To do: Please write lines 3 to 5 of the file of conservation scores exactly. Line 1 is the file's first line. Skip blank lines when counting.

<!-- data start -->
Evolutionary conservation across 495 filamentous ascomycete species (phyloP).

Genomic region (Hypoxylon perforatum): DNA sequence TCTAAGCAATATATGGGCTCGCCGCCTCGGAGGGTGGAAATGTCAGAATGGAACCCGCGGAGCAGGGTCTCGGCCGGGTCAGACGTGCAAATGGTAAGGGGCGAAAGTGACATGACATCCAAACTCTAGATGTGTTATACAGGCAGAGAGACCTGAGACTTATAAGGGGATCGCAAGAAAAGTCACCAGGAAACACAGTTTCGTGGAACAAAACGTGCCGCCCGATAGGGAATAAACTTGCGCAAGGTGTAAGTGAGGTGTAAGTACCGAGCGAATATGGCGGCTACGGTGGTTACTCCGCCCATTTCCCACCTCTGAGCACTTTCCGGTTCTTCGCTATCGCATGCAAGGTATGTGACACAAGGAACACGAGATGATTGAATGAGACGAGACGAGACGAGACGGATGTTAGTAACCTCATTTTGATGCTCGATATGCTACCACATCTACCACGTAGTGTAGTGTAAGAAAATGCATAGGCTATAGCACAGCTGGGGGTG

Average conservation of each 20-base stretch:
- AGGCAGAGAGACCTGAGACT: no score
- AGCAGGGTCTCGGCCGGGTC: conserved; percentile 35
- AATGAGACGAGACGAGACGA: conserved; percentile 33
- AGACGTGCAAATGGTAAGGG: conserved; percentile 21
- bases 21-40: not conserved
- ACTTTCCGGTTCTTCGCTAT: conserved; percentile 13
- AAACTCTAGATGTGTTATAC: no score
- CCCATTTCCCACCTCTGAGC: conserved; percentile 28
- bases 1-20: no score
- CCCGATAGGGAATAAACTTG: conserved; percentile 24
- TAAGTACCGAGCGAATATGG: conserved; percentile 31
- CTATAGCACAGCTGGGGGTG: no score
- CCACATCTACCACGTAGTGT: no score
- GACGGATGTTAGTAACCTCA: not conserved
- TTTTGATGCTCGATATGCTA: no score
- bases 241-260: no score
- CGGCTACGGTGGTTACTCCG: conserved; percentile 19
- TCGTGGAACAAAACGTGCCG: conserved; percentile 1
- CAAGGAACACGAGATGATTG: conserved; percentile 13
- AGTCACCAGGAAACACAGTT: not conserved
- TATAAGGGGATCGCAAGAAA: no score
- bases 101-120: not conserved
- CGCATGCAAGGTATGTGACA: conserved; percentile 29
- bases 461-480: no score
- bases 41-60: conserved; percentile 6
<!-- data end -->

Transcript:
Average conservation of each 20-base stretch:
- AGGCAGAGAGACCTGAGACT: no score
- AGCAGGGTCTCGGCCGGGTC: conserved; percentile 35